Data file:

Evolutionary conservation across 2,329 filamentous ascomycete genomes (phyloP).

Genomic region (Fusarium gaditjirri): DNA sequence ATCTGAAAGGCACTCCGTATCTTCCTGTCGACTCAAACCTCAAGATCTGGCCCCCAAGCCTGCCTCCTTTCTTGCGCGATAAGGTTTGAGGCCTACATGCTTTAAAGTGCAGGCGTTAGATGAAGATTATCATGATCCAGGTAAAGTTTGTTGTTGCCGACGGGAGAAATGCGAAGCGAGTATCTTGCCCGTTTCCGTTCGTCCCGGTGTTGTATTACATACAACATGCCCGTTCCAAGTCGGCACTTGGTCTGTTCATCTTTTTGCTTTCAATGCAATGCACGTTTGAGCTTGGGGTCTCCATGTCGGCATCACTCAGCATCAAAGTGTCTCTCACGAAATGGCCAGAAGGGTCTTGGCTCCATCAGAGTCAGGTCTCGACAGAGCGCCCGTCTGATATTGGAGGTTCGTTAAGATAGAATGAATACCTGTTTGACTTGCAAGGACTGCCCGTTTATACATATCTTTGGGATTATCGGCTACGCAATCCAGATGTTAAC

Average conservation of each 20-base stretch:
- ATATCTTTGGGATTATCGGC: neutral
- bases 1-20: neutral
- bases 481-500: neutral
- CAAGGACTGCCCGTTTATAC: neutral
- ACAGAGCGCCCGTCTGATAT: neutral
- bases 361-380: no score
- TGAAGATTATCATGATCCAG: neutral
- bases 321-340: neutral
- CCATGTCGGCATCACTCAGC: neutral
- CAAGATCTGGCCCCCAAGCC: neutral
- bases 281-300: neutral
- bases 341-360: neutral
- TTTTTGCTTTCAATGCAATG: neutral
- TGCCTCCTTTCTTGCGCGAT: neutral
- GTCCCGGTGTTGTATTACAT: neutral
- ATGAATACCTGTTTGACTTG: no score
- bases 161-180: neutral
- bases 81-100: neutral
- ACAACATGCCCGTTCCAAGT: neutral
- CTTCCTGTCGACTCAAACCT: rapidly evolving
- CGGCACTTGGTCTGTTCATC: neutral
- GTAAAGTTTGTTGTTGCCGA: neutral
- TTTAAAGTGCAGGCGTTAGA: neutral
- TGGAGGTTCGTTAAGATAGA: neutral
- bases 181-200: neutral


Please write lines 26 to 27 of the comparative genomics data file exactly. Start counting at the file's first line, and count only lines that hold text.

- TTTAAAGTGCAGGCGTTAGA: neutral
- TGGAGGTTCGTTAAGATAGA: neutral